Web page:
Mentors & Audio Shows

Where do audiophiles come from?

I must have been 11 or 12 when my father took me to my first audio show, at a swank hotel somewhere in San Francisco in the late 1960s. The memories are still vivid: going from room to room, collecting brochures in a white plastic TDK promotional bag, and listening to demos as the salesfolk explained their latest products.

That TDK bag wasn't a safe hiding place for those hi-fi brochures for months afterward, as I shuffled through the pile to read about the H.H. Scott or Harman/Kardon receivers one more time. Experiencing that show and endlessly staring at the color photos of components planted seeds of audio curiosity very deep in me, from where they have since grown to alter the course of my life. It didn't hurt that Dad had built his own audio system and, as soon as I could hold a soldering iron steady, helped me assemble a stereo amplifier and a pair of loudspeakers.

While in high school in the 1970s, I discovered Garland Audio, a small high-end audio shop in San Jose, California, that would let a pesky teenager with hardly a dollar to his name come in and listen to (and touch!) the Magnepans, the Levinson ML-1 preamp with ML-2 monoblocks, and anything else that had just arrived. At the end of the year, they even bought an ad in our high school yearbook.

Then, when I was in college, there was the local audio shop in San Luis Obispo, run by a couple of self-taught audio and music enthusiasts. They hired me part-time and explained in great detail the black audio arts of setting cartridge VTA, soldering pricey audio cables, and proper operation of the Nitty Gritty record-cleaning machine. We eventually became partners, and many employees who subsequently passed through Audio Ecstasy's sound rooms now work in the audio and music industries.

Twenty years after that first audio show in San Francisco, I returned the favor and invited my Dad to the 1989 Stereophile show at the Dunfee Hotel in San Mateo, California. It was the first Stereophile show for both of us, we had a great time taking an amplifier listening test together (remember that one, JA?), and Dad got to see to what a wildly different beast the hi-fi culture had evolved into in just two decades. It was exciting for both of us to see and hear the new MartinLogan Statement loudspeakers, and to speak in person with Madrigal's Jim Shannon about Mark Levinson amplifier design.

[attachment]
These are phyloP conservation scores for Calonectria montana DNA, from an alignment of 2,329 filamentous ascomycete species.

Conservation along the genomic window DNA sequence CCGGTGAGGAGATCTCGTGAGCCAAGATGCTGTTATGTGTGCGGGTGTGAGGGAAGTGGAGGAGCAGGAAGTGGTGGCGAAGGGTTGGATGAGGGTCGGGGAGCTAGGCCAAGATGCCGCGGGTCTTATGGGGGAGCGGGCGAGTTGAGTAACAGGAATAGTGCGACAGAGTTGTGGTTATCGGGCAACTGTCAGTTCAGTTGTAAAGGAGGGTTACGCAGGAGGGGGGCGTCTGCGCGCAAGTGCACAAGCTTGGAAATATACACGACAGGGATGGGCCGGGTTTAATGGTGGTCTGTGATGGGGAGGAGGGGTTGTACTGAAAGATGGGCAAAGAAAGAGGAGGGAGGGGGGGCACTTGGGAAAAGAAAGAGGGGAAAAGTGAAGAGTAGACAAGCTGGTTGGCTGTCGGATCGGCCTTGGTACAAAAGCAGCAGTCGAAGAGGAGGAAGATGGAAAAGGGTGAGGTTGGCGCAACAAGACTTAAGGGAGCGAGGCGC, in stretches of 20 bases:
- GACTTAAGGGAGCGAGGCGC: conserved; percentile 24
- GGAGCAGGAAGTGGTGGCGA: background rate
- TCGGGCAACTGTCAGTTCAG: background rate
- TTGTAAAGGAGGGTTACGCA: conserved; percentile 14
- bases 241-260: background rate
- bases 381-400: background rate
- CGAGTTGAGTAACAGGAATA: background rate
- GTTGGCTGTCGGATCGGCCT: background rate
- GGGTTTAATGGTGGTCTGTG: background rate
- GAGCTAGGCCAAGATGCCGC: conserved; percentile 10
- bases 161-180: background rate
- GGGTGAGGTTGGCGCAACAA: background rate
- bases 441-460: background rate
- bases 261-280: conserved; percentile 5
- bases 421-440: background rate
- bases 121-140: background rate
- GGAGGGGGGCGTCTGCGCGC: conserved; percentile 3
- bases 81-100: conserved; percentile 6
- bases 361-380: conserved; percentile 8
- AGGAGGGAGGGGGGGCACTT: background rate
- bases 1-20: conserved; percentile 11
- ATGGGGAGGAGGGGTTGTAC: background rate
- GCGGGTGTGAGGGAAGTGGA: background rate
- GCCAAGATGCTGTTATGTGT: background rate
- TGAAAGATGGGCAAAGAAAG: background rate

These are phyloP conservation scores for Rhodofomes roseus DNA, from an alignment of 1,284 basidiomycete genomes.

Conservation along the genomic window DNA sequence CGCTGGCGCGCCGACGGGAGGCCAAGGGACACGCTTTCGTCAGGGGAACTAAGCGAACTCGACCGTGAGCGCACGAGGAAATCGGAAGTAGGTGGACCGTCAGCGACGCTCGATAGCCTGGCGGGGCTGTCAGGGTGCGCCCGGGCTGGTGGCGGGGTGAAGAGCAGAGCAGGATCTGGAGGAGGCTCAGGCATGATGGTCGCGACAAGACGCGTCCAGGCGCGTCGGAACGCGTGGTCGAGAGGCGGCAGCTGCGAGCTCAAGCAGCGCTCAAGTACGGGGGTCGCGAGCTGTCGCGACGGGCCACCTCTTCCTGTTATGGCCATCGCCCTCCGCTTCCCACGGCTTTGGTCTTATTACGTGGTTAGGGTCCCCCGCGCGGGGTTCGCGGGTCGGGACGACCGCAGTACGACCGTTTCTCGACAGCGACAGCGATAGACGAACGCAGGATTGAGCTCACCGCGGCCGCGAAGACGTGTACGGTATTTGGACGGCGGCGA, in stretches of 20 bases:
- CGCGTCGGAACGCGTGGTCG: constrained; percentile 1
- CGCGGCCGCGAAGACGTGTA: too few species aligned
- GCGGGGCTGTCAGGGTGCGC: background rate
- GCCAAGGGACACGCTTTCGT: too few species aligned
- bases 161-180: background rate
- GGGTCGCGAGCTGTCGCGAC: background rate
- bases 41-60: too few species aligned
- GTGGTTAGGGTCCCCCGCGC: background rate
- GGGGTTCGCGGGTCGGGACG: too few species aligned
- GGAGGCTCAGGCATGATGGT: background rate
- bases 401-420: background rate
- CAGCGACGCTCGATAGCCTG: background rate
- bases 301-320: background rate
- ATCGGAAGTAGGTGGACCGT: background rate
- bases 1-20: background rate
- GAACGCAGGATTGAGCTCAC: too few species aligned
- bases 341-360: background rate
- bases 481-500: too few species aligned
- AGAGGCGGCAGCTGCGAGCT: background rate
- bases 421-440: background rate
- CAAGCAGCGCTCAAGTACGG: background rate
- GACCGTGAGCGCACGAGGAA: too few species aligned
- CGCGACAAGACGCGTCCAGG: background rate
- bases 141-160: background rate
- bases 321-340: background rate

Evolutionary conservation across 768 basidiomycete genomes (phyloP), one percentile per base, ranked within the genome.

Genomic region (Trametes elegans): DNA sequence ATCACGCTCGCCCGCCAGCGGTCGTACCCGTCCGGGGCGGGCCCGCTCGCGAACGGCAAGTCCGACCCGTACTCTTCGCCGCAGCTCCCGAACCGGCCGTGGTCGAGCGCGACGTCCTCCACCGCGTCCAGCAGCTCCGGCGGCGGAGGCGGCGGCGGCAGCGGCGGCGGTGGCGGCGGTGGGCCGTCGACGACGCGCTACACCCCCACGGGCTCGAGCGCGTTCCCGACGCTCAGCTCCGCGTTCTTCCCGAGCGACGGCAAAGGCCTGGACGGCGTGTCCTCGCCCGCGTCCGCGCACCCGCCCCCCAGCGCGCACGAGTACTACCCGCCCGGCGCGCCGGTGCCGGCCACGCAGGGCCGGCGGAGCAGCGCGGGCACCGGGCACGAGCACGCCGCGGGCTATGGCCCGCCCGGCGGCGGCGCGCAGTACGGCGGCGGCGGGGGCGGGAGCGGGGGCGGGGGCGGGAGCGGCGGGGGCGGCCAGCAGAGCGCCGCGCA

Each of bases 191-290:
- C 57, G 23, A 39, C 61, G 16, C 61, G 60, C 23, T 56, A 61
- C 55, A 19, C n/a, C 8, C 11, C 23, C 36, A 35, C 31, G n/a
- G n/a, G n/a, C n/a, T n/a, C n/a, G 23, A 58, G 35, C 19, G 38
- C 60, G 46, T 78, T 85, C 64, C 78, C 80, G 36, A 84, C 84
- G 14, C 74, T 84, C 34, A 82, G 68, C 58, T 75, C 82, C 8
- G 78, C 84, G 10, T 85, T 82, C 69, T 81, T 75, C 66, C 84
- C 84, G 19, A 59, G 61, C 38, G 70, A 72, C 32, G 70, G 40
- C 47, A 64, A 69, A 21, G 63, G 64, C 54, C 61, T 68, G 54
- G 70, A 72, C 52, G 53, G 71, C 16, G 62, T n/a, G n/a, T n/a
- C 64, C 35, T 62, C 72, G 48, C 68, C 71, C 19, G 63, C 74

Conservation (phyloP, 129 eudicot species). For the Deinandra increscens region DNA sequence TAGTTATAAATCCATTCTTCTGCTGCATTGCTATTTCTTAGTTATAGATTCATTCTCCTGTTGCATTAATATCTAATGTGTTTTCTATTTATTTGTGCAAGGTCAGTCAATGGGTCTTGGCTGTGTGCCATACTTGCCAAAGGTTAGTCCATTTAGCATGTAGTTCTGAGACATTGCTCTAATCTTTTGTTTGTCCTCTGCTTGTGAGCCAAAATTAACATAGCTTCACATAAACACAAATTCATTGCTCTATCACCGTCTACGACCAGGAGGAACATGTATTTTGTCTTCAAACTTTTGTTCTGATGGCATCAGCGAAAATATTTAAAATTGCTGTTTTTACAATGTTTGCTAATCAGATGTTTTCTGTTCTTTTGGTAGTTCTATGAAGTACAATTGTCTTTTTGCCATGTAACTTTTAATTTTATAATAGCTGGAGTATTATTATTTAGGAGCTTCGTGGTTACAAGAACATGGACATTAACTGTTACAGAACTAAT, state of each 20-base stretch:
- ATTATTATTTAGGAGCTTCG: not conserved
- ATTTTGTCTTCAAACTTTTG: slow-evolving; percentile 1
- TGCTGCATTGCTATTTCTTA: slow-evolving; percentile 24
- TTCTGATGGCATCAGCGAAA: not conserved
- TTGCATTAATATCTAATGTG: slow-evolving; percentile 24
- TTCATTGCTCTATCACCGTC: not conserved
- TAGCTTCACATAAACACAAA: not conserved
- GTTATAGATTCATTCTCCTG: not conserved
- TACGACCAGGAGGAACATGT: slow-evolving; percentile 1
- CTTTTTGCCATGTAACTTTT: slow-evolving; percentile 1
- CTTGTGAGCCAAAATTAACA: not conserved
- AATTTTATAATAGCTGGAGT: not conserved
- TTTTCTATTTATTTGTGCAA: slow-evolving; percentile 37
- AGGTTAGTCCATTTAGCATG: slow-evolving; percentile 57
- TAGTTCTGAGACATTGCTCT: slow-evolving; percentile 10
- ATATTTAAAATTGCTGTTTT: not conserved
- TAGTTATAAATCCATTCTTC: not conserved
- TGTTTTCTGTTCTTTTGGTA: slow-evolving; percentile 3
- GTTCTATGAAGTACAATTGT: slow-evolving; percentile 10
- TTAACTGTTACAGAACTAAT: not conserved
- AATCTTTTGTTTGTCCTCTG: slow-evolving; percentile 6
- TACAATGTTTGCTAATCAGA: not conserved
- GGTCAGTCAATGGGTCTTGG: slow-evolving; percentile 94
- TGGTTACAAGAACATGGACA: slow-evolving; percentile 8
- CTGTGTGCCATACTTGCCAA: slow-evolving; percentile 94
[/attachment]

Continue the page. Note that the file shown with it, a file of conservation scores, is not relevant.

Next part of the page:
That my story is hardly unique was revealed by a poll suggested by reader Arnel Enero and conducted on the Stereophile website a while back. It turns out that most of you, too, got your starts at the hands of audiophiles who generously shared their enthusiasm and advice. Typical is reader David Badner, whose father started him out with his first mono system. "It was a Radio Craftsman amp (triode-wired PP KT66) and tuner, Brocinere preamp, Garrard turntable with a flip ceramic cartridge, and a 12" coaxial EV speaker in a boom-box cabinet. He also gave me access to his extensive collection of classical LPs and 78s. I was in fifth grade when he gave it to me. It was the late '60s, and this equipment was considered obsolete. It was a great start!"